Mindfulness is the process of focusing your mind on the present moment. Too often, we get distracted and get lost in thoughts about something that happened to us in the past or we get worried about the future.
While mindfulness has been around for the past 2,500 years, it is only recently that society has begun to recognise its worth. Google's hugely successful mindfulness programme has a waiting list of up to six months to join and is regularly credited with boosting employees' happiness and creativity levels.
As lawyers and law students, we perform stressful tasks throughout our working day. A Law Society survey of junior lawyers found that 48% of respondents experienced poor mental health while 94% had experienced work-related stress. Exercise and mindfulness were frequently cited as antidotes to combat these.
Mindfulness teaches us that by letting go of that worry, our job performance will benefit too.
While some critics may dismiss mindfulness as nonsense, an increasing number of law schools are using it to help their students. A major law firm has appointed a Head of Mindfulness to help stressed associates deal with the rigours of their demanding jobs.
Dentons, a large multinational law firm, appointed Karina Furgowska-Durbina as its first CMO or Chief Mindfulness Officer in 2019. Dentons is the first law firm to appoint a CMO.
The appointment came as a result of her work with the NextMind programme. The programme was designed to help lawyers to reduce stress and improve their well-being through meditation.
The results of the programme were noticeable. There was a reduction in stress of almost a third, a 75% improvement in social wellbeing and an 18% improvement in emotional wellbeing.
Even some judges are starting to embrace the power of mindfulness as a way to deal with complex cases. This is bankruptcy judge Colleen Brown of Vermont:
"A few years ago, I was in the midst of a contentious trial where the two attorneys were having great difficulty focusing their examinations on the crucial factual issues, and they were each also raising objections that were overly technical. A couple hours into the trial, I noticed I was having trouble following the testimony because of the erratic questioning and frequent objections, and I was starting to run out of patience with the attorneys. I decided to take a recess to gather my thoughts.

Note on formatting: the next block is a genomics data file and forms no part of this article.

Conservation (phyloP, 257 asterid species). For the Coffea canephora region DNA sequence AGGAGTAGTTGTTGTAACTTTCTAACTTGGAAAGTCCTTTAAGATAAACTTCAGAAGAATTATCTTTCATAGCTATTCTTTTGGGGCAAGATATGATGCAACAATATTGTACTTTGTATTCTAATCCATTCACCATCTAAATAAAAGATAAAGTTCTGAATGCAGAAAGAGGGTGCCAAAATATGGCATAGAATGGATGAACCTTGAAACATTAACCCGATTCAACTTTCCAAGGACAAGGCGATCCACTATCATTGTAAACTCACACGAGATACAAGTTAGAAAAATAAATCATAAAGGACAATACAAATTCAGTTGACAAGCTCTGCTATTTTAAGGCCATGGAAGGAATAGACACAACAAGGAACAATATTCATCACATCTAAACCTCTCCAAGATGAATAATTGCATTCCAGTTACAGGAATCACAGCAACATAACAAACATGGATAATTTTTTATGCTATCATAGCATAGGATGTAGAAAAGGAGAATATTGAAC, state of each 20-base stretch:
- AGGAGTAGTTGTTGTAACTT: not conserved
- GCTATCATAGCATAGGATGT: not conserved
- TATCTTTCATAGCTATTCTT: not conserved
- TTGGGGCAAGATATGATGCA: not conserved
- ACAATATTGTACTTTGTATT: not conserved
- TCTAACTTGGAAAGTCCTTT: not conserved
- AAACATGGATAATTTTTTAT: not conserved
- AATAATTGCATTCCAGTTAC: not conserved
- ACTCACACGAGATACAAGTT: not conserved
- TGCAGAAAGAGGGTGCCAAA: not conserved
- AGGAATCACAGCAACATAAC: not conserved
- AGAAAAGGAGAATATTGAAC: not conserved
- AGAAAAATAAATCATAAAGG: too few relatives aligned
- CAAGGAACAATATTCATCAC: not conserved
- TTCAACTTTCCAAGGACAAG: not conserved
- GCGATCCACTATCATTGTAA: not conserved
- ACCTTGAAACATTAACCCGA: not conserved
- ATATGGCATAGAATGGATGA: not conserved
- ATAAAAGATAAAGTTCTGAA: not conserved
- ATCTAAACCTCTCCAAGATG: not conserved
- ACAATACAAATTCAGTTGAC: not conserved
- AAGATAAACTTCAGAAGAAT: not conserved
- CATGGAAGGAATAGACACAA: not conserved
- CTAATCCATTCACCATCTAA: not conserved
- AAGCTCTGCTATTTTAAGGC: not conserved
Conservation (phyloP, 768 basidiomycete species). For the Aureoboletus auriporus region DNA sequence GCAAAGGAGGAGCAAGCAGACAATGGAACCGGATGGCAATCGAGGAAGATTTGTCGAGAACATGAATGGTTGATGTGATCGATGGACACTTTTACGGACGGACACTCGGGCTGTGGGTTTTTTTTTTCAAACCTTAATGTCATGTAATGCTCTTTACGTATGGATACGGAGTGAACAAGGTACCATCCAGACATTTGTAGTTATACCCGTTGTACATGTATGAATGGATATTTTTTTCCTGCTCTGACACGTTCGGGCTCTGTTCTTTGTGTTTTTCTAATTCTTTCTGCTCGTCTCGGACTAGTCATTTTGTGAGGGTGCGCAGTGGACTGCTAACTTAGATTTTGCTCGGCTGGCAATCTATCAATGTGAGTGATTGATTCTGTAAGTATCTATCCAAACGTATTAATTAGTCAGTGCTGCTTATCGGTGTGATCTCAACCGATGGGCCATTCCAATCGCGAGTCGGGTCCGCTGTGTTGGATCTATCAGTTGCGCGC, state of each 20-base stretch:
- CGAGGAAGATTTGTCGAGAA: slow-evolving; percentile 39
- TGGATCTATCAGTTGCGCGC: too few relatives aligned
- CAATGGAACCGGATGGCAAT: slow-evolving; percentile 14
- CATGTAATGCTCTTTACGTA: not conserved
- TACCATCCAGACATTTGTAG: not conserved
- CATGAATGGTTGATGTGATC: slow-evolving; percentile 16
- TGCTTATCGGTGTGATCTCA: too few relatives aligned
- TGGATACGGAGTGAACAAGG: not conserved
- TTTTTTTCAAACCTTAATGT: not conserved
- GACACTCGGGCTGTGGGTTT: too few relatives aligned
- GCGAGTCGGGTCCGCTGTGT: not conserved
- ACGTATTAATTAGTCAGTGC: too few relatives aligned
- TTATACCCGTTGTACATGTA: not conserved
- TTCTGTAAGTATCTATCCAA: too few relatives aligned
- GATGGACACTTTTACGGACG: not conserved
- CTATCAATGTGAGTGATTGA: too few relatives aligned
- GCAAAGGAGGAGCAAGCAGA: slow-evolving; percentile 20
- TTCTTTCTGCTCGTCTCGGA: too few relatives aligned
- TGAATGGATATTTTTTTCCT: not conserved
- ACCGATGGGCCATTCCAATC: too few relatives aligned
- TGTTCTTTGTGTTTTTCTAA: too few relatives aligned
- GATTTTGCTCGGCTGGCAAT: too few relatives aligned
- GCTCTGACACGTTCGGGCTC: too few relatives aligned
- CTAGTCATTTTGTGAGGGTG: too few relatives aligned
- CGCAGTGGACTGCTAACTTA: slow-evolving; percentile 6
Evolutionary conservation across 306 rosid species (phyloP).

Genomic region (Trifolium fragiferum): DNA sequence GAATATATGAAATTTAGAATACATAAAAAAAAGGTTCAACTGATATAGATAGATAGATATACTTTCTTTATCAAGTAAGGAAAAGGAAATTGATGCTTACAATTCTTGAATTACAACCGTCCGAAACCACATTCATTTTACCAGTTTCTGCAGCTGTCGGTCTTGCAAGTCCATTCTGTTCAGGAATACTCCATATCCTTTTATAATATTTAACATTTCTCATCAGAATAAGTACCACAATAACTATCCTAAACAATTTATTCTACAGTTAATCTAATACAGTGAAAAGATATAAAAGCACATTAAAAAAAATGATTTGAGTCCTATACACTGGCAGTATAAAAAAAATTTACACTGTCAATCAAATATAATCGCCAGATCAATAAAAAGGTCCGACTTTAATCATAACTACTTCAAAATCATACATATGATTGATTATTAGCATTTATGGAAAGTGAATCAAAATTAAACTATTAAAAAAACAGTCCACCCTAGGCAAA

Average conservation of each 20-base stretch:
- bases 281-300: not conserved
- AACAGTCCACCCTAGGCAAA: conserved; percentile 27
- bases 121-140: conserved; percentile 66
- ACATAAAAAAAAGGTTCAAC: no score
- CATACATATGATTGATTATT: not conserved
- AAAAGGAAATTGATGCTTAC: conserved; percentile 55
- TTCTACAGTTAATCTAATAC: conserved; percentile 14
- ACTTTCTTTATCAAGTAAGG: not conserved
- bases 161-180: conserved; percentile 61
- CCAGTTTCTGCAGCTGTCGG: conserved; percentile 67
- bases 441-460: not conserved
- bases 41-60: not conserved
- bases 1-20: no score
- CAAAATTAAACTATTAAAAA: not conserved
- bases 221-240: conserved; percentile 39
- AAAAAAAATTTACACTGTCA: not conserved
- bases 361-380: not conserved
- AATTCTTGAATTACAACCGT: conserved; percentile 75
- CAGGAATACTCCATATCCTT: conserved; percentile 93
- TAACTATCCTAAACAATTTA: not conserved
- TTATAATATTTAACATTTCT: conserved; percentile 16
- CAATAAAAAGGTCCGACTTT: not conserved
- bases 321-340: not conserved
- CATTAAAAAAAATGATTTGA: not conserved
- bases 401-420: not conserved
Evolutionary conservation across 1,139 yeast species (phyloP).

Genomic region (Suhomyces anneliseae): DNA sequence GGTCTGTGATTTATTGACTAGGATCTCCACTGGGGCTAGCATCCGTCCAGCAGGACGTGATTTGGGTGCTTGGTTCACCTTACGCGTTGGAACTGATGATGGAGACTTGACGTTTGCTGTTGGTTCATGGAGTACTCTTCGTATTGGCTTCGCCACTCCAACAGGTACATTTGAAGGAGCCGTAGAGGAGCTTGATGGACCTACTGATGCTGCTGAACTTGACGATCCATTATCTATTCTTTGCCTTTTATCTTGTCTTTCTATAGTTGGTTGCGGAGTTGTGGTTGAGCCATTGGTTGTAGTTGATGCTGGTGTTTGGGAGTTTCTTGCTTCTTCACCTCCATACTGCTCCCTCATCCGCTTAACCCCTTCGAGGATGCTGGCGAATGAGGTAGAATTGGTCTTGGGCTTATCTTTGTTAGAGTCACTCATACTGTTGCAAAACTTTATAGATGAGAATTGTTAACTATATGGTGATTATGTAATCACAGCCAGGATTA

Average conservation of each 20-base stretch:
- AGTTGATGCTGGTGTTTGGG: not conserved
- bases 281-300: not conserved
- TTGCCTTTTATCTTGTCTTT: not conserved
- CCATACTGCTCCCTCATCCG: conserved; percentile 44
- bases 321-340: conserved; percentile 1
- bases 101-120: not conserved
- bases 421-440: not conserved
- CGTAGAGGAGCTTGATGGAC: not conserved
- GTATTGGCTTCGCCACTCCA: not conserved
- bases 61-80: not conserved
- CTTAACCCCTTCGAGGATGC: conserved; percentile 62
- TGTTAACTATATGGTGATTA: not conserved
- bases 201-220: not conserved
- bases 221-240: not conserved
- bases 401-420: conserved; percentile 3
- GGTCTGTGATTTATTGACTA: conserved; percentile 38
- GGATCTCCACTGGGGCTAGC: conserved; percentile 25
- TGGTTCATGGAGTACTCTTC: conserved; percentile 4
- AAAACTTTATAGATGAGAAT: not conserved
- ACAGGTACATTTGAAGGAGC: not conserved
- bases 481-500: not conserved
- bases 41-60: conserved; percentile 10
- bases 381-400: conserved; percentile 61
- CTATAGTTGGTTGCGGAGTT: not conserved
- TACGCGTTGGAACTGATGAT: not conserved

I spent the 15-minute recess sitting, just focusing on my breath and settling myself into a peaceful, calm state. Once I did that, I was able to formulate instructions I could give to the attorneys which I believed would help them stay focused and reduce the number of unnecessary objections, without embarrassing them in front of their clients. I also knew if I were feeling calmer, I could be more attentive and less distracted if the attorneys went off track on their questioning or objections.
It worked. The attorneys seemed grateful for my instruction as to where I wanted them to focus their witness examinations and relieved they did not need to make so many objections. I also suspect they may have been able to observe I was calmer and more patient after the break. The trial proceeded in a more methodical way after the recess and I was able to enter a prompt ruling."
Law schools in the US have embraced the concept for several years while BPP University Law School in the United Kingdom has recently introduced a new series of initiatives to encourage mindfulness in their students. Students will be able to download meditations on their phones as well as visit meditation studios set up on campus.
How to do mindfulness
Notice everyday things
Savour the food you eat, look at the trees around you, breathe in the air.
Make it regular
Schedule a time where you take a walk and enjoy the moment.
Free yourself from the past and future
Focus on the now and don't get trapped in past memories or future worries.
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